There are probably about half a dozen people in all three contests who are consistently better than normal year after year so they have skill in pattern recognition. The very best in each case are probably about halfway between random and full-skill which in this LRF challenge could perhaps be defined as always within 0.3 C of average temperature and 10% of total precip. If we had working models that could do that (over a grid if not the entire globe) then this would be a settled science. Perfection in long-range forecasting would be hard to achieve even from that close stage, given the complexity, but I think the science would become reliable even at mean errors of 0.5 C and 20 per cent variance on precip. If anyone ever gets to that level they will have "cracked the code" but then there's also a recognition aspect, somebody might do that but not be recognized for it. The contests are probably the only hope they would have to prove to a skeptical world that they had reached that point. Another component would be description of method, to allow duplication. Just a very skilled hunch repeated time after time while impressive would not meet the standard of "scientific discovery" because for that, anyone must be able to replicate the result.


    One thought, for commercial purposes, if you ever wanted to develop the consensus approach, it might be even better if you took a weighted consensus using each forecaster's prior history as the weight. I wonder what weighted consensus would look like in the scoring tables. My guess is that Weighty Con might beat regular Con by 10-20 points a year? Not much but would be that much closer to the desired outcome. Or you could go with a more sophisticated weighted consensus that took into account forecasters' skill levels in each element (as we have been tracking). Some are better at one aspect than another, over the long term. Last year, if you took each category winner's score and added them up, the total would be around a hundred points ahead of our contest winner (Sunflower3) who had one top category finish (minimum temp). The problem would be that these tendencies come and go, so as they say in investing, past performance is no guarantee of future results.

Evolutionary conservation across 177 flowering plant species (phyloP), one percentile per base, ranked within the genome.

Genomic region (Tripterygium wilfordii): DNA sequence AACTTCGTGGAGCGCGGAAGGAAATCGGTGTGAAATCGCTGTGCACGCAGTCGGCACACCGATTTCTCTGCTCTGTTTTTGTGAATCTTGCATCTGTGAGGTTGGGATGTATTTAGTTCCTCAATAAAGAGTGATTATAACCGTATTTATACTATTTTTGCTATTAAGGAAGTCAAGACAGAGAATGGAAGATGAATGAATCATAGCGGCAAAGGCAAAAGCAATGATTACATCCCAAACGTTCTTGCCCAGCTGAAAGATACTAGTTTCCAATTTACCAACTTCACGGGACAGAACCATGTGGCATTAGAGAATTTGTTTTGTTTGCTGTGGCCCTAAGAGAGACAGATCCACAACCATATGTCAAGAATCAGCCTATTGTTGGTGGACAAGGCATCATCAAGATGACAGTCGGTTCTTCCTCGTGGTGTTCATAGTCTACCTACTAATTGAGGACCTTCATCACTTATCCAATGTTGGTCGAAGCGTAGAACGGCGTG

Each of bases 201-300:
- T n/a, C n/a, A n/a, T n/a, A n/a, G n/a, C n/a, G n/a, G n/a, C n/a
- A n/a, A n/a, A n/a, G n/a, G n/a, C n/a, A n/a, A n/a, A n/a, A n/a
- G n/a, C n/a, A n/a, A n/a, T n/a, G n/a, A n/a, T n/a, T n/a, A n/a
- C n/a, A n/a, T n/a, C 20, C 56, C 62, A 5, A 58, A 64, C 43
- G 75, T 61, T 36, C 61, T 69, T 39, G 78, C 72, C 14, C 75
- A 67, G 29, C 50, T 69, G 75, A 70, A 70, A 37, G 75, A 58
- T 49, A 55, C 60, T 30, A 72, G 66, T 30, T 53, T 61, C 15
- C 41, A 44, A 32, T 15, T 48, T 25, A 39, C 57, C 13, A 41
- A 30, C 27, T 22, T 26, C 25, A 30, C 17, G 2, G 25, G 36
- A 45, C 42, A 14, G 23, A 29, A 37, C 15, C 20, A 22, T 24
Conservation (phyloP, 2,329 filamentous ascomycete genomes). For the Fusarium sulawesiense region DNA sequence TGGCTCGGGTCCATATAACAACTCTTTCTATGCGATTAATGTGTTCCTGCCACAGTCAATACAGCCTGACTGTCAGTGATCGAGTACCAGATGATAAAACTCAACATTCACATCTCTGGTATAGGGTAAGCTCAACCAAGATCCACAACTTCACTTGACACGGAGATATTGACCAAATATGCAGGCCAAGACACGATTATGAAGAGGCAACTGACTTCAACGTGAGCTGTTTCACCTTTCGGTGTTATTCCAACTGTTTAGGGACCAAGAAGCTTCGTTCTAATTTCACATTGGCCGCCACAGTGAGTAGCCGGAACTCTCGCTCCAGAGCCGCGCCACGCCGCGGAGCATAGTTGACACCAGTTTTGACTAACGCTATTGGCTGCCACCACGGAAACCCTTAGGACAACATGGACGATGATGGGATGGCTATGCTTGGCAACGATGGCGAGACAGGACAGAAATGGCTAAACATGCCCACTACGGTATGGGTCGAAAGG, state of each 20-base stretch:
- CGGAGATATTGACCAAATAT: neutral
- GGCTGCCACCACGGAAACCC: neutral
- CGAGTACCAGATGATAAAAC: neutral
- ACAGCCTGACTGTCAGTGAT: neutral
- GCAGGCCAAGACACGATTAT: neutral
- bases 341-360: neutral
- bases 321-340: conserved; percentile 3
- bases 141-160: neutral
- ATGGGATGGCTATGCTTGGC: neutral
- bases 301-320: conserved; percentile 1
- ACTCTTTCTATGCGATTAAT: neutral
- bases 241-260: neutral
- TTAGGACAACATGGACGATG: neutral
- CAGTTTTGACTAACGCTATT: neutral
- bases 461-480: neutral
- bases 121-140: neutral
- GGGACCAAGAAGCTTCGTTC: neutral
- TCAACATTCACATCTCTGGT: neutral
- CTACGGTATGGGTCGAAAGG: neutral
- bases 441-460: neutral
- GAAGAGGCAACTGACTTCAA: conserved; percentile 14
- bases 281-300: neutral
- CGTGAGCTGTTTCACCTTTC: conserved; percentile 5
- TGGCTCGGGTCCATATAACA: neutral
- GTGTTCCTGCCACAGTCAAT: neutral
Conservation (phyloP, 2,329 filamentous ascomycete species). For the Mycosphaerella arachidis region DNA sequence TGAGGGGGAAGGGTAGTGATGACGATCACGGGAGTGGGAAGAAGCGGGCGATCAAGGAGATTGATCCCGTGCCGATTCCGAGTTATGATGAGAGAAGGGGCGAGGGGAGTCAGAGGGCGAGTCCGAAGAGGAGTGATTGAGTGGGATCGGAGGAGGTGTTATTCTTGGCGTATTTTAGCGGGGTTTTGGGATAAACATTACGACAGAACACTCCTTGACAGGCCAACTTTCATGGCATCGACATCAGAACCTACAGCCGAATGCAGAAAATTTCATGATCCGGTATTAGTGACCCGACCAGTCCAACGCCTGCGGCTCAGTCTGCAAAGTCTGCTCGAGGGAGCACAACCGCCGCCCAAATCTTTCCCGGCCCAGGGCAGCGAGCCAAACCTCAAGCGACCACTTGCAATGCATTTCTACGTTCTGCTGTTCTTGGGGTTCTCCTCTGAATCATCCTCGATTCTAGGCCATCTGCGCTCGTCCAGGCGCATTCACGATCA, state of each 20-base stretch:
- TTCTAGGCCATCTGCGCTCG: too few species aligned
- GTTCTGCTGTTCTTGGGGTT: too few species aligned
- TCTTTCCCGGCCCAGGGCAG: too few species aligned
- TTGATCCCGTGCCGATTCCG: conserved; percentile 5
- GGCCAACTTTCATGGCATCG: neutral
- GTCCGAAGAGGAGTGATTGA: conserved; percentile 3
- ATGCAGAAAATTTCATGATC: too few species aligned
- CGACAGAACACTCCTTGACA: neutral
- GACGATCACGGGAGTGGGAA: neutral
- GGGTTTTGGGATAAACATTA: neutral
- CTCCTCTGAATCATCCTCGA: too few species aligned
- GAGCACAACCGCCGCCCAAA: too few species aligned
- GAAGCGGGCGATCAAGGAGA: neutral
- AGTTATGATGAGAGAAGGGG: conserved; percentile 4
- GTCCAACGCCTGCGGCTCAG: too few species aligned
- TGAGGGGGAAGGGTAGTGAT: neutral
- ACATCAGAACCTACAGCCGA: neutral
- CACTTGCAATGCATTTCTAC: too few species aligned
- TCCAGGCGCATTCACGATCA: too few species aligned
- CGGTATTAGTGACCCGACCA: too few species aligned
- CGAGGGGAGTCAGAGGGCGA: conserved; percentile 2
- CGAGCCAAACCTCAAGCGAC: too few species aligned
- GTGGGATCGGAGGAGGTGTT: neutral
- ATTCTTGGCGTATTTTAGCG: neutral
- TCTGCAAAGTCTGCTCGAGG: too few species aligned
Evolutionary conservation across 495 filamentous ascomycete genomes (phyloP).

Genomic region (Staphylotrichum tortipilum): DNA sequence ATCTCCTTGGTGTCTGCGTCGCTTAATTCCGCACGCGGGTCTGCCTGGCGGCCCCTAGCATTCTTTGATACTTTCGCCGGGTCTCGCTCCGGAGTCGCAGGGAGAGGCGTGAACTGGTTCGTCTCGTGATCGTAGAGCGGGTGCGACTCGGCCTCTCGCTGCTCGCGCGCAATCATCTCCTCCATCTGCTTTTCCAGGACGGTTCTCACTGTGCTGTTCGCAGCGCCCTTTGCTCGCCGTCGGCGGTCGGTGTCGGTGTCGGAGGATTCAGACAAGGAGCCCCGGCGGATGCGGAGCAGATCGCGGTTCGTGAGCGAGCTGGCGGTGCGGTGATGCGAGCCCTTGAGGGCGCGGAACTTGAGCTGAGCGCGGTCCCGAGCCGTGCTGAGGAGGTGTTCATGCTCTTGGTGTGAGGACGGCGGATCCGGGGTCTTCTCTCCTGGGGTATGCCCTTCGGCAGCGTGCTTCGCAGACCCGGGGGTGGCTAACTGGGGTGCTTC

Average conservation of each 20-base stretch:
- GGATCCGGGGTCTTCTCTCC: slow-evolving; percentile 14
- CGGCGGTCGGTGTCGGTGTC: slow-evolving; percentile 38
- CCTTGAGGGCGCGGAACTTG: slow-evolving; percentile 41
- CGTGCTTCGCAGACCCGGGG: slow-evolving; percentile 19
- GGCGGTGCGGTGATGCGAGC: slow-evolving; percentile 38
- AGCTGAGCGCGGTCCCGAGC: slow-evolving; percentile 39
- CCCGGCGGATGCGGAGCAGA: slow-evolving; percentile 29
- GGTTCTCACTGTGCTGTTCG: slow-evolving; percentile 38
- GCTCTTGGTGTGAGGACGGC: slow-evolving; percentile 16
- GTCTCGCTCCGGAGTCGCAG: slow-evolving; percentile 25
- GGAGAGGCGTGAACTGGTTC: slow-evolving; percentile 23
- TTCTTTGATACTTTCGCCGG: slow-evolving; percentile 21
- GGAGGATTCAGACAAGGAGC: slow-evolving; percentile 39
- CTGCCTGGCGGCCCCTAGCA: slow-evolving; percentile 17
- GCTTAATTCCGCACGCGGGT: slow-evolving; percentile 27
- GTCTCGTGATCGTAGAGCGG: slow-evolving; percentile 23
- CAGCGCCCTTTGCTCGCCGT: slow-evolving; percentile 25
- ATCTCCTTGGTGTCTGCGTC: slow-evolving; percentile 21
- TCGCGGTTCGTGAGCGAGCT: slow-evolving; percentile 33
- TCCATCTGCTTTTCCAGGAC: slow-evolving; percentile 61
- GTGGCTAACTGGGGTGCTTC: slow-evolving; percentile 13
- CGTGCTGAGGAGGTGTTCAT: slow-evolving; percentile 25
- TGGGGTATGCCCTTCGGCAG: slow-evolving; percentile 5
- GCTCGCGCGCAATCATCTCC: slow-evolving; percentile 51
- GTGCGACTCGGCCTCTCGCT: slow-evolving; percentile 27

• Registered Users Posts: 1,752 ✭✭✭ Joe Public


    Interesting idea about "Weighty Con" but the likes of Danno ver1 and Danno ver2 could produce undesirable results.



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  • Registered Users Posts: 19,654 ✭✭✭✭ Rikand


    Can't believe it was as far back as 2014 that I won. I remember I had a good lead with 2 months to go and instead of going with exactly what I thought, got tactical and started picking forecasts that were in between the two people running closest to me. The win was more important than being right lol



  • Registered Users Posts: 1,412 ✭✭✭ Jpmarn


    It is a pity there is no physical prizes for winning these contests only pride. It is just about looking at the overall weather pattern online and here on the ground. After that it is mainly guesses.



  • Registered Users Posts: 5,925 ✭✭✭ pauldry


    Ya they should give 1 million to anybody who wins 2 years in a row especially if those years are 2017 and 2018.

    Seriously though I don't know what I did different them years though like Rikland I went sensible with my forecasts in November and December as in near normal IIRC.



  • Registered Users Posts: 1,752 ✭✭✭ Joe Public


    As I remember the snow of 1982, all the snow happened in the first evening and night and was accompanied by strong winds. The temperatures remained below freezing for the following 2 weeks.

    https://www.rte.ie/archives/2017/0109/843556-snow-causes-major-disruptions/



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  • Registered Users Posts: 1,779 ✭✭✭ dacogawa


    I think this is a reunion that has been a long time coming, over a decade and I'm sure you won't have a moment between the weather folk wanting to take you for pints of stout or a trip to many of our splendid golf courses (just not the Trump one).



  • Registered Users Posts: 13,339 ✭✭✭✭ M.T. Cranium


    I would enjoy it, hedging my bets on whether anyone else would, this past two years has probably amplified a pre-existing tendency to live somewhat inside the confines of my own mind. Bet I'm not the only one though, we could probably muddle through. Might need interpreters present.